The conceptual and applied forms of technologies are non-linear and complex. The reason why it is important to understand the nature of technologies is because the non-linear and complex relationship between concepts and applications has a defining result for conflict whether at the individual or group level. Improvised Explosive Devices (IEDs) and the ways militaries have sought to detect and destroy them are such examples of how the convergence of science and technologies has a direct impact on a conflict. Techno-science examines this relationship between science and technology and our social behaviour.



Paris terror attacks: France now faces fight against fear and exclusion

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📥  Society, The Conversation

The attacks that took place at a series of venues in Paris on November 13 were the deadliest on French soil since 1945. At least 129 people have been killed in six different places. Reports say that nearly 100 are in a critical condition. Police have reported that eight people believed to have carried out the attacks are also dead – seven by blowing themselves up.

It was not as though France had not prepared itself to face such a tragedy. Anti-terrorist measures have been at their highest level in Paris since January, when two brothers attacked the offices of satirical magazine Charlie Hebdo, killing 12.

This was obvious to any bystander over the past few months. Armed soldiers have become part of the Paris experience. Yet the government’s security plan, the plan vigipirate, was not enough to stop what is so far believed to be the most organised and coordinated attack Islamic State has perpetrated outside its territory. Details are still thin on the ground, but IS has claimed responsibility. President François Hollande has blamed the group and made it clear that he sees this as an act of war.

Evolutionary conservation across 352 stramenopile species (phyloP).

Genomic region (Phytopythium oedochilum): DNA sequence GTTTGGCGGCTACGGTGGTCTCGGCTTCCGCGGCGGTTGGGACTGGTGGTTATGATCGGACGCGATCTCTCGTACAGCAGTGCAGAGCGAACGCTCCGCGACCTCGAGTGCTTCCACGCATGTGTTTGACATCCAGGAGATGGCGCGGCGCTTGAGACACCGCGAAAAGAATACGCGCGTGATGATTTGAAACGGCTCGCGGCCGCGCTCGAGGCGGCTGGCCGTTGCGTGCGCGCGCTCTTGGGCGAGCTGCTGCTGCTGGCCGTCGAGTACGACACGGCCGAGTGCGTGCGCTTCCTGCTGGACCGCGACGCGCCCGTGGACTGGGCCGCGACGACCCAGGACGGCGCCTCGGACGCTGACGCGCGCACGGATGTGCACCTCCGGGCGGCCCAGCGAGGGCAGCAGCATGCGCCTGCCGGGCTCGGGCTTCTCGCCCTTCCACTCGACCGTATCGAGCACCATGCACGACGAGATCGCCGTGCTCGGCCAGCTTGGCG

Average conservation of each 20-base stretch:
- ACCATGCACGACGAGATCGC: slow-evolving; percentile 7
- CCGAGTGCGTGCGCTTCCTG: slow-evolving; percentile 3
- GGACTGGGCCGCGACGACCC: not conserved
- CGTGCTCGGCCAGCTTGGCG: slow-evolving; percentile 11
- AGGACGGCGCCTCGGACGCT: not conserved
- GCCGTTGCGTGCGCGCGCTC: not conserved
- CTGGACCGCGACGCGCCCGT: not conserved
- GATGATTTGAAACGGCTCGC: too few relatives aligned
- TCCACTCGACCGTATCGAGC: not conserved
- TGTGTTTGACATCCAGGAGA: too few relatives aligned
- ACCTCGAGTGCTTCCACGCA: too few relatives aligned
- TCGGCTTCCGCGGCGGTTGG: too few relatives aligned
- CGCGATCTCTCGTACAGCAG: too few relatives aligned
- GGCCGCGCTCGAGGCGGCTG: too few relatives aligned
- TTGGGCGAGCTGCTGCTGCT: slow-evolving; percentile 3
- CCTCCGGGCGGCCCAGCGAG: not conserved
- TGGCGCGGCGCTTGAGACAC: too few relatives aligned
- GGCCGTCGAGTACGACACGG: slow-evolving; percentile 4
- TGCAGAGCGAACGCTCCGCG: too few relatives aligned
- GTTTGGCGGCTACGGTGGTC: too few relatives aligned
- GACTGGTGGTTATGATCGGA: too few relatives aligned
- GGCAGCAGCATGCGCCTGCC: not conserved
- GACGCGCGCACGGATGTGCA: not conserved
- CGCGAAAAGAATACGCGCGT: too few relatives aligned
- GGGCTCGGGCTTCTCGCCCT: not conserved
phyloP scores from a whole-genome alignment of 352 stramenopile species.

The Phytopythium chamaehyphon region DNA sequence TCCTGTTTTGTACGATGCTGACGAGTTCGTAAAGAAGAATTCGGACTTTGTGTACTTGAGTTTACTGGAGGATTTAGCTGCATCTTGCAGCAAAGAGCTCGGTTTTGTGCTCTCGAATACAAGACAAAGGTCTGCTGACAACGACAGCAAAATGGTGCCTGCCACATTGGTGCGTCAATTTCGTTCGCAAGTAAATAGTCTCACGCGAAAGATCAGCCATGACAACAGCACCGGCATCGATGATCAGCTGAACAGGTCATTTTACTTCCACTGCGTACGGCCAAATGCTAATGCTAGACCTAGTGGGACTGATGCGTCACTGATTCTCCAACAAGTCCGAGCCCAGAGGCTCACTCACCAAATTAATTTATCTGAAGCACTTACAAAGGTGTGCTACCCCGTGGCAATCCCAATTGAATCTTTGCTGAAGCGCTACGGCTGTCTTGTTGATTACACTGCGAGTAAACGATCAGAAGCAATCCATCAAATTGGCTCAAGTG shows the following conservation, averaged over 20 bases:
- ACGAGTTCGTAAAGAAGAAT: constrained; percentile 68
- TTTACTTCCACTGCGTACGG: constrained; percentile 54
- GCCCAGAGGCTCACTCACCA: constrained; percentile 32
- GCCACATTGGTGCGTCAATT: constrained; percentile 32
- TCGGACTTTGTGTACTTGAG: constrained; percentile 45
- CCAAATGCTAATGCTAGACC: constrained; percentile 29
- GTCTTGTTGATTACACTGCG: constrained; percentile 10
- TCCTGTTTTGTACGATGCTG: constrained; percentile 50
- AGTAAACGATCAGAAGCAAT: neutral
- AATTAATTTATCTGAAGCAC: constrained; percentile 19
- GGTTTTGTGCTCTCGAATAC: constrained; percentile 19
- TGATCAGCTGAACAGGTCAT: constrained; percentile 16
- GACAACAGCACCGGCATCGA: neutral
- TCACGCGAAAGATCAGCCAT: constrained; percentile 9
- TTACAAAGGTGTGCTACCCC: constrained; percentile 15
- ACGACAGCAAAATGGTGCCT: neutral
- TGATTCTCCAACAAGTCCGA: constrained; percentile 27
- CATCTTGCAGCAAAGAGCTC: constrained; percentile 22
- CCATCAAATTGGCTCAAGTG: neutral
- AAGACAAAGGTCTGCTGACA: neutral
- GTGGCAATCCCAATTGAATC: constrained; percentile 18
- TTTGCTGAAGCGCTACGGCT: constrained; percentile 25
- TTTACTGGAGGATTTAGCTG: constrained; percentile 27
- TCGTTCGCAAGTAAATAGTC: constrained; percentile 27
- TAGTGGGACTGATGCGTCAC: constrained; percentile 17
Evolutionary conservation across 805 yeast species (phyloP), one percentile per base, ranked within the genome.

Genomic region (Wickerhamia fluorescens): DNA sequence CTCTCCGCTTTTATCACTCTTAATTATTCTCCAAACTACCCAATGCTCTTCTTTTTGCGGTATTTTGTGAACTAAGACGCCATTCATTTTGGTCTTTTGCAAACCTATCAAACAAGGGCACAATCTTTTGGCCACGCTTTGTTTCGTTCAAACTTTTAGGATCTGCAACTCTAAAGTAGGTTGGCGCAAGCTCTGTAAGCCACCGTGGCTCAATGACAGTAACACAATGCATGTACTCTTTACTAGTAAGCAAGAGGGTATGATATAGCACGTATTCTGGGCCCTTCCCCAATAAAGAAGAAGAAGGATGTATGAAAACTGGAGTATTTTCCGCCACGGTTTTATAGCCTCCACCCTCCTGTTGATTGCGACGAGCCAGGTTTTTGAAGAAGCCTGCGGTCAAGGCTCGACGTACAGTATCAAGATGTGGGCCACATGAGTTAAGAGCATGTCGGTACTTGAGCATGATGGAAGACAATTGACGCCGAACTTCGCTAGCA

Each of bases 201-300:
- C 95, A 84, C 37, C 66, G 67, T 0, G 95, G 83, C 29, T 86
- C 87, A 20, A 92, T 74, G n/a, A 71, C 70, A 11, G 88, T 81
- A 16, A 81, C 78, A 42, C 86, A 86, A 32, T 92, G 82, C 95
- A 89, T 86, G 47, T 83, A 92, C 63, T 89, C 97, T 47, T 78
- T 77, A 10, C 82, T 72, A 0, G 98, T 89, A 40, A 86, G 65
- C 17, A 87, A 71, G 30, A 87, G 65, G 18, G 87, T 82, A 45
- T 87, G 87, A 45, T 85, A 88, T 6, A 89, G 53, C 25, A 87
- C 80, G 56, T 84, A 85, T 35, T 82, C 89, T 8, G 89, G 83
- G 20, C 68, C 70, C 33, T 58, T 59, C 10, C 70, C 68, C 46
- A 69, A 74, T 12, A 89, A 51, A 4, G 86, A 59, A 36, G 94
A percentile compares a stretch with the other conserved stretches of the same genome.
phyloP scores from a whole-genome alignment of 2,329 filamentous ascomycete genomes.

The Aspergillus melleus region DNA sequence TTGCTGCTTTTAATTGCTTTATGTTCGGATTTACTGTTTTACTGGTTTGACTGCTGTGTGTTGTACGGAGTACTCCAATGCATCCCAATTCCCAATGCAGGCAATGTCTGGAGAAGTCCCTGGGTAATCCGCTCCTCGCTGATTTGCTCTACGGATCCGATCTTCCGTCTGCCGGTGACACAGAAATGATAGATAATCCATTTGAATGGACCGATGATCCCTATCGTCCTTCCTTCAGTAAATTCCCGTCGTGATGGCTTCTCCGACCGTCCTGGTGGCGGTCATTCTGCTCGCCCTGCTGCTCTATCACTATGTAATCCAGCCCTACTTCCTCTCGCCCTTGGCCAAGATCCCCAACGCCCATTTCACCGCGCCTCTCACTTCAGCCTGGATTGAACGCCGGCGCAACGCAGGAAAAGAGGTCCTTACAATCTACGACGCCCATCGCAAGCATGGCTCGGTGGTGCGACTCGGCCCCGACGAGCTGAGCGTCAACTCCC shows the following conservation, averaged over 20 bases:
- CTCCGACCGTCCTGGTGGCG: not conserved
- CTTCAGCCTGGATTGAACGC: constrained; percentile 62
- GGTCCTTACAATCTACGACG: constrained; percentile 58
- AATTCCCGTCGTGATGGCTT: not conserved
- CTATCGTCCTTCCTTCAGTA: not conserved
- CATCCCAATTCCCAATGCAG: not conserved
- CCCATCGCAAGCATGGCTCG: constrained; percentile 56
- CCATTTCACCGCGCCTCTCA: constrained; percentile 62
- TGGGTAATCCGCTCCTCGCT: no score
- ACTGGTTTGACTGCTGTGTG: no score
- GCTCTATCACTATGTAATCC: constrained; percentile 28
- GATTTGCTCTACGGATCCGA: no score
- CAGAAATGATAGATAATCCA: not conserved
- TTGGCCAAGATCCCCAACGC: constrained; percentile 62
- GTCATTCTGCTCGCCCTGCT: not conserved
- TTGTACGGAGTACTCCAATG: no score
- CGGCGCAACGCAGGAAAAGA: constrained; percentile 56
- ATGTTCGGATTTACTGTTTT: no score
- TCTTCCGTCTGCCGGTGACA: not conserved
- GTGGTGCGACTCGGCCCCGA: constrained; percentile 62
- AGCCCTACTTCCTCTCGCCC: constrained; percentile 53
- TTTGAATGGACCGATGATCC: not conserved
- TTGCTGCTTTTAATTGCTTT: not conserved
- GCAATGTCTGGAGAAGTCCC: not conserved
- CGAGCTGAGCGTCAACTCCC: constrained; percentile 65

As scenes that were indeed reminiscent of war spread across the centre of Paris, Hollande declared a state of emergency. He announced a series of radical measures such as re-establishing border controls. Schools and universities have been closed.

Meanwhile, there was the blizzard of unconfirmed information that’s to be expected in such a situation. The climate of fear was reinforced by the 24-hour news media’s tendency to not only relate the facts – as messy and incomplete as they are – but to encourage speculation.

Even as the attacks were still underway, commentators could be heard discussing what could happen next and what type of attacks we could, or indeed should, expect. The sense of panic only intensified with the proliferation of amateur videos on social media.



What now following the Paris Attacks?

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📥  Public Policy

Professor Bill Durodié is Chair of International Relations at the University and Head of the Department of Politics, Languages & International Studies.

Professor Durodié comments on events in Paris.

Professor Durodié comments on events in Paris.

The shooting and killing of innocent people in Paris yesterday evening is both a terrible tragedy and a heinous crime. It is too early to speculate about the perpetrators but, if there are any parallels with other incidents across the Western world of late, it would be that they lack clear motives beyond a highly distorted sense of persecution. Accordingly, what we can say at this time is that any commentator talking of supposedly understandable grievances is acting as an apologist to terror.